With the official end to meaningful football in New England on the line Sunday, the Patriots' defense played pacifist. Conscientious objectors to stuffing the run, New England got bullied by the Miami Dolphins and chose -- by scheme, effort and, according to cornerback J.C. Jackson, an uncharacteristic lack of urgency -- to not punch back.
“It’s not much really to say they just -- they just beat us,” said Jackson. “They competed harder than us and they just flat-out beat us.”
For the Patriots fan watching the bid for a 12th straight postseason berth disappear, there was no more apt metaphor for the AFC East future than seeing New England allow 250 yards on the ground under the South Beach sun, then being forced to glance out the window at the December desolation that has blanketed us all.
“We said it last week (after the 24-3 loss to the Rams in which New England allowed 186 yards on the ground),” said captain Devin McCourty. “We’ve got to stop the run as a defense, you watch the game, that’s what it came down to.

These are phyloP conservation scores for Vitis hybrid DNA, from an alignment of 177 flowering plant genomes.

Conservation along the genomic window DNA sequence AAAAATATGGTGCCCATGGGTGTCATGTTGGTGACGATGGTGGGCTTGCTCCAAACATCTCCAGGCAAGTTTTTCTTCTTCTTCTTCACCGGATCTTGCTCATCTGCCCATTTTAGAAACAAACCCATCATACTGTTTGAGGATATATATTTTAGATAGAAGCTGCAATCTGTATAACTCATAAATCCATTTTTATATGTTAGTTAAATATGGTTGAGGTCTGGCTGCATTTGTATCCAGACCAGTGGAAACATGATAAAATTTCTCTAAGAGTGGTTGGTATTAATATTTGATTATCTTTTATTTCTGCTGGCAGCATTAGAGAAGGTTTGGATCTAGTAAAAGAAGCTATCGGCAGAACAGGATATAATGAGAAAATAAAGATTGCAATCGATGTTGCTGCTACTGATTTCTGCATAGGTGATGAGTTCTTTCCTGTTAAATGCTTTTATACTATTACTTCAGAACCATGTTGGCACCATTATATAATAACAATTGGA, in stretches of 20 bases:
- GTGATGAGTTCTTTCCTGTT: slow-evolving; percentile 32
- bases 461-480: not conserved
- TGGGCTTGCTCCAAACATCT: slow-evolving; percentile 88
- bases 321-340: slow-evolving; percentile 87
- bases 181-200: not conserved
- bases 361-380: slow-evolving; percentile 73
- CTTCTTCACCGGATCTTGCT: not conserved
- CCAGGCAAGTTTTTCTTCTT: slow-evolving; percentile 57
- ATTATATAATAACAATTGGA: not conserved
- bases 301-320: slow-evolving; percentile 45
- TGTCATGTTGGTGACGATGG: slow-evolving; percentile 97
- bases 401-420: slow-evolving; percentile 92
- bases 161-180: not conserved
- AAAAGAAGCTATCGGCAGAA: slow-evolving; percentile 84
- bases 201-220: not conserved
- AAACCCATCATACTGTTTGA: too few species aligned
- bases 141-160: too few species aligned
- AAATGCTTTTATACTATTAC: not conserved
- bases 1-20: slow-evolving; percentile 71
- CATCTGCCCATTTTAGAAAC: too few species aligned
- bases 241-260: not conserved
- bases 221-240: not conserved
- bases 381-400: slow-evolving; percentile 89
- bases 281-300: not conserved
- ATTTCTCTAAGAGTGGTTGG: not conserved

“Early in the game, and then really in the second half, that’s what the game turned into. I don’t think us not stopping them was from a lack of effort. If I had that answer (why New England couldn’t stop the run), I would gladly share it, and we probably would play better.”
There was no DeVante Parker, Jakeem Grant or Mike Gesicki -- not that that trio would ever be confused with Moss, Welker and Gronkowski. Yet, out came the New England Patriots with a moldy vanilla base look on defense, five defensive backs and one linebacker facing bulky, two-tight end sets.
“Seemed like the stuff we were facing was pretty straight-forward,” said Patriots second-year man Chase Winovich. “Seemed like a bunch of stuff went wrong.”